Targeting parents who risk all for their children

 Eric Gay AP
I just returned from the Jesuit Universities Humanitarian Action Network conference at Holy Cross. The conference is designed to encourage students, staff, and faculty to learn more about some of the world's ongoing humanitarian crises, what universities are doing to contribute in their own way, and how students might be able to break into the field. JUHAN is a really interesting initiative that has yet to take off beyond a few select schools.

Something the panelists said over and over was the sheer absence of compassion from President Trump and other members of his administration.  So, of course, I return home yesterday to his derogatory comments about Mika and then this Franco Ordonez report from McClatchy.
The Trump administration has begun a new surge of immigration enforcement targeting parents who have paid to have their children illegally brought to the United States.
The recent arrests, which had been largely rumored but not confirmed until now, have set off a new wave of confusion and fear through immigrant communities that have already been subject to greater enforcement.
U.S. Customs and Border Protection agents have begun sharing information with immigration agents about U.S.-based relatives of unaccompanied children. The information is being used to track down the parents, according to lawyers and government case workers familiar with the practice.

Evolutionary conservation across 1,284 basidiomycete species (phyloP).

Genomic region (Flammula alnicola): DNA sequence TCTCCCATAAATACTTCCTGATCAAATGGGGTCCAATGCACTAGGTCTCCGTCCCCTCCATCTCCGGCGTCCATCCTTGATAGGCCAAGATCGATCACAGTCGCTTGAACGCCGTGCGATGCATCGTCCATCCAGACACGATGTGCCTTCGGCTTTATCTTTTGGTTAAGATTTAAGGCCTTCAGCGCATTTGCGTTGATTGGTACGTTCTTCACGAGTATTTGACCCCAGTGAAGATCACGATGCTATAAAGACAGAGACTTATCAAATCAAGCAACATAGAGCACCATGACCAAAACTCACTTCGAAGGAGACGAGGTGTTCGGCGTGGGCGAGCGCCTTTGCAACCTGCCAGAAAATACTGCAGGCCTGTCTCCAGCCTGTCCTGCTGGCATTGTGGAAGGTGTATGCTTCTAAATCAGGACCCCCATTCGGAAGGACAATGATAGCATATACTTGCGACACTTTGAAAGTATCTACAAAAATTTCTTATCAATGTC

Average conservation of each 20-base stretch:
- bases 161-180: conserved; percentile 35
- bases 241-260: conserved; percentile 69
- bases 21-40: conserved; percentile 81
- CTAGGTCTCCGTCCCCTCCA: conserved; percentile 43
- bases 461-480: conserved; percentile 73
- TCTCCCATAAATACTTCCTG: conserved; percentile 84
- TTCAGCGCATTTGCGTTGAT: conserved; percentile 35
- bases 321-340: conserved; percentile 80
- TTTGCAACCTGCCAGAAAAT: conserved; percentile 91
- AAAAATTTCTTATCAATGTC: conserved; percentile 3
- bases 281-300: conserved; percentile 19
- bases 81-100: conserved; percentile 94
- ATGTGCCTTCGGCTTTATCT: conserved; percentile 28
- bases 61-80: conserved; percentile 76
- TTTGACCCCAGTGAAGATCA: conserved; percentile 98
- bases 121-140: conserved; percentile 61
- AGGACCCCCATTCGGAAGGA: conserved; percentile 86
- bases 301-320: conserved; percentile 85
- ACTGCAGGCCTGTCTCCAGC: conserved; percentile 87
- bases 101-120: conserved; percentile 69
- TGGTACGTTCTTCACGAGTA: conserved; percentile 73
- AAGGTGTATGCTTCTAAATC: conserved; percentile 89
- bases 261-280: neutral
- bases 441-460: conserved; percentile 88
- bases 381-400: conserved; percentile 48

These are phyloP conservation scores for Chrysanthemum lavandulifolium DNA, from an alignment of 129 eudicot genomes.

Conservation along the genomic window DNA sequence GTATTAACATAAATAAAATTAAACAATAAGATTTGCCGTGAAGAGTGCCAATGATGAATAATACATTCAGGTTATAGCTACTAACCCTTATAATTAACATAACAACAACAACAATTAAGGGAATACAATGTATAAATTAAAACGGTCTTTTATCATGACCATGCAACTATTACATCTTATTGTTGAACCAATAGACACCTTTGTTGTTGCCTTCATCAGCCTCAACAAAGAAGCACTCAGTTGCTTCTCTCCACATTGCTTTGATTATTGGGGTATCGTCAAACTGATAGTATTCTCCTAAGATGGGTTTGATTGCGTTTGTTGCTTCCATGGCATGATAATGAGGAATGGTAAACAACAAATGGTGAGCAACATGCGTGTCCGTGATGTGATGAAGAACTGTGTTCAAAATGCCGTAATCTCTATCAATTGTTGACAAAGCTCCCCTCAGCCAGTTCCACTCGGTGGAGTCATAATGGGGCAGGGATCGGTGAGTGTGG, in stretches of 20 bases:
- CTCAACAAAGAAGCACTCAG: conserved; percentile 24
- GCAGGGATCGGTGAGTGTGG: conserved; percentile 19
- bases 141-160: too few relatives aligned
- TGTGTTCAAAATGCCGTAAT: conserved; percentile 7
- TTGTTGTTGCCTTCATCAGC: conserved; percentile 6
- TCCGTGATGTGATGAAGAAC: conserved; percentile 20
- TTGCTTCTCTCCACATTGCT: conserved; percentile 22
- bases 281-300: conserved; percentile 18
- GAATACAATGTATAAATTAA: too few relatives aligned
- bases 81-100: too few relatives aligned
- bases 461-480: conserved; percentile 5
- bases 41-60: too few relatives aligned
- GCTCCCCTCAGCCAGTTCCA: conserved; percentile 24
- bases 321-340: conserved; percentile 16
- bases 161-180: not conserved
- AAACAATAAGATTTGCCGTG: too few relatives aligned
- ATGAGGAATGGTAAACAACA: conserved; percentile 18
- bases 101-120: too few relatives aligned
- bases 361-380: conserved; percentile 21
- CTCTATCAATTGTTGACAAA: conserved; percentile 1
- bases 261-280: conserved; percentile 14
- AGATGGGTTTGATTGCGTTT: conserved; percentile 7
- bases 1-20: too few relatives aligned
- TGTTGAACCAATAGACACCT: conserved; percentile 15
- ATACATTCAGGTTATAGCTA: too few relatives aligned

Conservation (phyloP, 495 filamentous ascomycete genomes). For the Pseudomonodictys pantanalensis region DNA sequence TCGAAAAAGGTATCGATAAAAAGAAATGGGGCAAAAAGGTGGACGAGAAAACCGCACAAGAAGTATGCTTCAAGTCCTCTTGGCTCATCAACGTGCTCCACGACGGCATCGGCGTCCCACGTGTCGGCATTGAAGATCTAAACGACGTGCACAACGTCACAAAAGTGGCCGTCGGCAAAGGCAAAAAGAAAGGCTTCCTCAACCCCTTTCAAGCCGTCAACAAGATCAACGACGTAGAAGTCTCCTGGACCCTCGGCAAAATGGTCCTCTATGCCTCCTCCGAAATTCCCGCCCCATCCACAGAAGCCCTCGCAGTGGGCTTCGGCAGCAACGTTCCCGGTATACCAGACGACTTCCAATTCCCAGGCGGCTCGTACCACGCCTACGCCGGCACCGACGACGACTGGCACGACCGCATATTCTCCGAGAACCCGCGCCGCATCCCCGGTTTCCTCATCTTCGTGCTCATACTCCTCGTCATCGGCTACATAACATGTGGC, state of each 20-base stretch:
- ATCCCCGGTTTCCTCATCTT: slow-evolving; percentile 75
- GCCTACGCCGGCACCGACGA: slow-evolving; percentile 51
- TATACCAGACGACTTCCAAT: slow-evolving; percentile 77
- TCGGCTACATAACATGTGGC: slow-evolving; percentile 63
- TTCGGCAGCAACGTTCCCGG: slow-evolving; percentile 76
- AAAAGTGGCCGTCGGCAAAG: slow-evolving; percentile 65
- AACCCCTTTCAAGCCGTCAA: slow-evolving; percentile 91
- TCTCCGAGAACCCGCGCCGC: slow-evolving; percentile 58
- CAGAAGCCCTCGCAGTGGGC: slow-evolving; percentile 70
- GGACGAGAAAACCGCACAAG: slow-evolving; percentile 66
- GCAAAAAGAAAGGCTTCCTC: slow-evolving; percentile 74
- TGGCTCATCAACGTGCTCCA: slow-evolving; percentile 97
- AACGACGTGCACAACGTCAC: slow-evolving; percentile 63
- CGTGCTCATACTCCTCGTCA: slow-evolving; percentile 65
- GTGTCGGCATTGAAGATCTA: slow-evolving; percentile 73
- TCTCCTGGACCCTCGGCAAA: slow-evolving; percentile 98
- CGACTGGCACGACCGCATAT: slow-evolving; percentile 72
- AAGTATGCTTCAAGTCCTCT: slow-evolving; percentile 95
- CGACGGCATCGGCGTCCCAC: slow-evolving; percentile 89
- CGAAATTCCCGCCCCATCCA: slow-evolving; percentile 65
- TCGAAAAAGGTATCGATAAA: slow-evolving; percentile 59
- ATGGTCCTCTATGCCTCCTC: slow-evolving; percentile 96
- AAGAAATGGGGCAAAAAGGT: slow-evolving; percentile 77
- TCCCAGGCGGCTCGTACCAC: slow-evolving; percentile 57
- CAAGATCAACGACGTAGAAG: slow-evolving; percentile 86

Parents of the children report receiving surprise knocks on their door by immigration agents — sometimes the day after their children arrive — asking about their children and demanding that they be let in, according to government case workers. Once the parents open the door or leave the house they are detained.
“The kids are basically being used as bait at this point,” said a field specialist with the Office of Refugee Resettlement, the federal agency that takes custody and shelters unaccompanied immigrant children.
Many of these minors are fleeing unspeakable violence in Central America. Their parents have spent thousands of dollars, sometimes leveraging all their possessions, to pay for the trip. They do so with full knowledge that their children might suffer sexual abuse, trafficking, and death during the migration. Yet now, the Trump administration is looking to punish parents and relatives for their involvement in human smuggling operations. No compassion.

At the height of the unaccompanied minors crisis, there were advertisements warning parents not to send their kids with coyotes. They were bad parents. There were efforts in the Northern Triangle to arrest coyotes. There were statements and rumors to the effect that those who paid for their kids' passage would be held criminally responsible. At least, I remember some of those stories from Guatemalan media. However, I don't think that ever came to fruition.

But now the US wants the world to know that we are no longer a compassionate people.